May 3 coronavirus news

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12:39 a.m. ET, May 3, 2020

Critics said the flu kills more than coronavirus. Here's why that's not a fair comparison

Scientists work on an experimental coronavirus vaccine inside the Cells Culture Room laboratory at the Sinovac Biotech facilities in Beijing, China on April 29.
Scientists work on an experimental coronavirus vaccine inside the Cells Culture Room laboratory at the Sinovac Biotech facilities in Beijing, China on April 29. Nicolas Asfouri/AFP/Getty Images

It's a popular argument heard at protests denouncing state shutdowns, fueled by those who say news outlets are overreacting to coronavirus:

The flu kills more people than coronavirus. Why shut down the economy for this?

Here are several reasons why coronavirus is more dangerous than the flu -- and why extra precautions are needed:

Coronavirus is much more contagious.

A person with the flu infects an average of about 1.28 other people. A person with novel coronavirus infects an average of about 2 to 3 other people.

Coronavirus has killed at a much faster rate.

Between October 2019 and early April 2020, the flu killed up to 331 people a day, according to the preliminary CDC numbers.

From February 6 through April 30, the coronavirus killed an average of more than 739 people per day in the US.

Coronavirus can be spread for many days without symptoms.

With the flu, people typically start feeling sick one to four days after infection, with symptoms often showing up within two days, the CDC says. That means people will know they're sick fairly soon and will likely stay home.

But with coronavirus, symptoms typically appear four or five days after exposure, and the incubation lasts up to 14 days.

You can get a flu vaccine but not a coronavirus vaccine.

Unlike the flu, there's no option to get a vaccine for the coronavirus to protect against infection or to reduce the severity of symptoms. At the earliest, it'll be months before a coronavirus vaccine might become publicly available.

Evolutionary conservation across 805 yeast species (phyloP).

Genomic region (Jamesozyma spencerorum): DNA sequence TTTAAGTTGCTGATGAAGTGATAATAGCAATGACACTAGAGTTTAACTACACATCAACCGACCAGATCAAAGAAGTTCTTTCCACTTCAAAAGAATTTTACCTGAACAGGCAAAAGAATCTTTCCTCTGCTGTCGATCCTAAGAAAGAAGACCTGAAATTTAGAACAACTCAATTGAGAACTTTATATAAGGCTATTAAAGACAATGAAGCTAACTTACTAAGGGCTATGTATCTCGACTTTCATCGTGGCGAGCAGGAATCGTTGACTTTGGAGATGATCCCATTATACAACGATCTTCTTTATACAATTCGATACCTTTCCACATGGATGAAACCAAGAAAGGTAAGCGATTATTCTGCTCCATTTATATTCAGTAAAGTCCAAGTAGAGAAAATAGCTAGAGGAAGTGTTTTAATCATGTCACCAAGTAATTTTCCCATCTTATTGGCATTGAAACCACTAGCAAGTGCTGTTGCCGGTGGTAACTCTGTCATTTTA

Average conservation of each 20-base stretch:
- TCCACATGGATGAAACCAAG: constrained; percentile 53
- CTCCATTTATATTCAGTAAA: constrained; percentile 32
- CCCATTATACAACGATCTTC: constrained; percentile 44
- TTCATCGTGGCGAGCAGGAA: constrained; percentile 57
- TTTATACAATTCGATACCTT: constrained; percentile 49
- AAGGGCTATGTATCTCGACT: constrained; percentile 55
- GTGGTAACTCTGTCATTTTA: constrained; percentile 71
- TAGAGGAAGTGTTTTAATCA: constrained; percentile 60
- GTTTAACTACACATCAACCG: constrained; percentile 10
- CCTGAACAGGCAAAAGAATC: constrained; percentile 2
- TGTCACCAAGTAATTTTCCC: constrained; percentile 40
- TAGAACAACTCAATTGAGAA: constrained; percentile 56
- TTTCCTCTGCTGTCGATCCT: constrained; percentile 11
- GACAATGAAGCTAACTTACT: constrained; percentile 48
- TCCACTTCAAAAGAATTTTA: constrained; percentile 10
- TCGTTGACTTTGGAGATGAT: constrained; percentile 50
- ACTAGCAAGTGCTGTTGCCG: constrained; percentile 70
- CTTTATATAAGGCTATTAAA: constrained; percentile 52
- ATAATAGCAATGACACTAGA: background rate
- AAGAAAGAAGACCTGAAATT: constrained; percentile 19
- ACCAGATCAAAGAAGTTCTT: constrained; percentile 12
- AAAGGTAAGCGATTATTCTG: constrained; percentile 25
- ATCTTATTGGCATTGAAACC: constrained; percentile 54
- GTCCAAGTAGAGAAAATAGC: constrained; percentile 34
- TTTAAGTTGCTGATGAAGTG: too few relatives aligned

12:24 a.m. ET, May 3, 2020

New Zealand police get over 1,000 reports of people breaking rules on mass gatherings

New Zealand police have received more than 1,200 reports of people breaking restrictions on mass gatherings since the country's Level 3 alert went into effect last week.

Of those, 685 came in the 24-hour period between 6 p.m. local time on May 1 and May 2 , New Zealand police said in a statement.

“Under no circumstances should anyone be having a party under the Alert Level 3 restrictions. Such behavior could waste all the sacrifices made by our team of five million over the last five weeks,” said Acting Assistant Commissioner Scott Fraser. 

Last Monday, New Zealand's toughest Level 4 restrictions were relaxed but the country is still effectively under lockdown under its Level 3 alert.

In the 24 hours between 6 p,m. May 1 and May 2, police took action against 112 people.

Under Level 3, some 400,000 more New Zealanders can head back to work and 75% of the country's economy is operating, according to Prime Minister Jacinda Ardern. The restrictions also mean that New Zealanders will be able to hold small funerals and buy takeaways.

Ardern said the country has "eliminated" the virus after weeks of lockdown but has urged the public to remain vigilant.

Read more:

12:10 a.m. ET, May 3, 2020

The US reported more than 1,400 coronavirus deaths on Saturday

A FDNY paramedic unloads a patient from an ambulance near the Emergency Room entrance to the Brooklyn Hospital Center on April 23 in New York City.